The GSMA’s RSP specifications for M2M (SGP.01 and SGP.02) were released in 2013. Here the use case was machine-to-machine devices that typically have limited user interface, are located in hard-to-reach and challenging environments, and deployed at scale, usually under B2B agreements. At that time, the term “IoT” was not yet used. Due to subscriber/user absence at the device, possible geographical distribution, and expected device numbers, RSP presents a fully remote management solution where devices have out-of-the-box connectivity and profiles, with management events pushed from the server side.
To support the new specification and the introduction of a remote server architecture handling sensitive carrier security credentials, the eSIM group worked in concert with SAS group. The joint work comprehensively documented the scope, standards (FS.04), and methodology (FS.05), defining the expectations on the operation and security auditing of SIM manufacturing sites handling similar carrier credentials and carrying out UICC (SIM card) production. They extended the existing specifications to include eUICC production, resulting in the creation of the new documents SAS-SM standard (FS.08) and methodology (FS.09) to define the new Security Accreditation Scheme for Subscription Management (SAS-SM) for RSP servers: the SM-SR and the SM-DP.
Early 2016 saw the GSMA publish its specifications addressing the consumer market, initially aimed at issuing SIM profiles into companion devices, such as watches. It was subsequently iterated so that smartphones and tablets could also be addressed. Operating on a pull approach, the subscriber utilises a primary device’s user interface (UI) and connectivity (cellular or Wi-Fi) to initiate and complete the download following a subscribing journey with the carrier. The consumer specification has since been enhanced to incorporate further features, such as support for seamless carrier app sales and download journeys and influence from enterprise device management systems.
Emergence of IoT
The cellular IoT market is forecast to see major growth in the years ahead, offering cost and efficiency benefits to businesses and individuals alike. Resultant device/subscriber volumes will commercially benefit device manufacturers and connectivity providers, despite requiring some upfront investment in new technology support.
IoT devices can be anything from a minute smart sensor or medical wearable to a livestock monitor. Typical IoT connectivity requirements include minimal power consumption, limited up-time, and low data volumes. NB-IoT and LTE-M protocols are optimised to achieve these, and the options are still expanding, with 5G reduced capability (REDCAP) entering the field soon.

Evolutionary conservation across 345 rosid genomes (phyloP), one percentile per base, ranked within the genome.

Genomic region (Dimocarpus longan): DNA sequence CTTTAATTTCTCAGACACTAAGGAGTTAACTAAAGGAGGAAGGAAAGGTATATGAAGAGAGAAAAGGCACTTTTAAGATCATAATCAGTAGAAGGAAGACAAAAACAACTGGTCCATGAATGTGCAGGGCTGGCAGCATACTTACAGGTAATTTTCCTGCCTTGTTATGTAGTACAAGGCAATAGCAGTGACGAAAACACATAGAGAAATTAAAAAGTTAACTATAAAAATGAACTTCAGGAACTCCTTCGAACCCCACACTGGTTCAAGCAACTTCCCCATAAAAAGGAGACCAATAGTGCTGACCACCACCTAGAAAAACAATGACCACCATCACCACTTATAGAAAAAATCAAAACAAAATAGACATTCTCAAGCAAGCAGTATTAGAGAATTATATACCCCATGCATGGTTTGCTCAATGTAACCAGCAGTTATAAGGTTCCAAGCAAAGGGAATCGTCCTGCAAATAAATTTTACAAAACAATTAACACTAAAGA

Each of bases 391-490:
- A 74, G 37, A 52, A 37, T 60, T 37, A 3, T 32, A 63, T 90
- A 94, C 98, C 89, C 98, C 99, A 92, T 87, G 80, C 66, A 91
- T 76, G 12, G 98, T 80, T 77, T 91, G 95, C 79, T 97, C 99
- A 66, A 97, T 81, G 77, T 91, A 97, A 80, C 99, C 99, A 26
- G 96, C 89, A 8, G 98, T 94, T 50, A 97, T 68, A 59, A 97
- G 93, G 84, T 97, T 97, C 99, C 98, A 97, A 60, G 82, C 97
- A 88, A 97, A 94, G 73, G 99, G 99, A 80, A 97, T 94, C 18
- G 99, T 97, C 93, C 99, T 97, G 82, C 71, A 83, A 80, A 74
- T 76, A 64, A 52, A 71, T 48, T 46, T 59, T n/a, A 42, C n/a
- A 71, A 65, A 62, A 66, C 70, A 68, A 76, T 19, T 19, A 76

Purpose-oriented standardised radio technologies guarantee ubiquitous support, offering consistent, reliable, and mature features. They simplify engineering efforts, promote adoption, and encourage market growth. One key cellular IoT expectation is support for off-grid devices, where battery use is necessary and operating lifespan must be extended as much as possible. Standardised power-efficient radio protocols contribute, but additional tools for minimising power consumption have also been defined (such as eDRX and PSM), so devices can remain dormant, only awakening/connecting when it is imperative.
RSP & cellular IoT
TheIoT’s efficient cellular networks address aspects of new use cases, however other requirements exist, such as effective management of highly distributed and remote devices. Though solving power efficiency issues, IoT radio makes remote management trickier due to increased latency, limited data utilisation, and devices being offline. Rather than having to define a fully third eSIM architecture, IoT-specific specifications have been based on the existing consumer architecture.
The consumer architecture was chosen for its less restricted and more adaptable implementation offering better interoperability between the different components. Let’s recall that the consumer architecture was also an evolution of the M2M architecture. GSMA’s eSIM Working Group Seven (WG7) was tasked with progressing this using SGP.31 (architecture and requirements) and SGP.32 (technical specification) as the core documents. The first version of the IoT specification focuses on two categories of IoT Devices: UI Constrained Devices and Network Constrained Devices.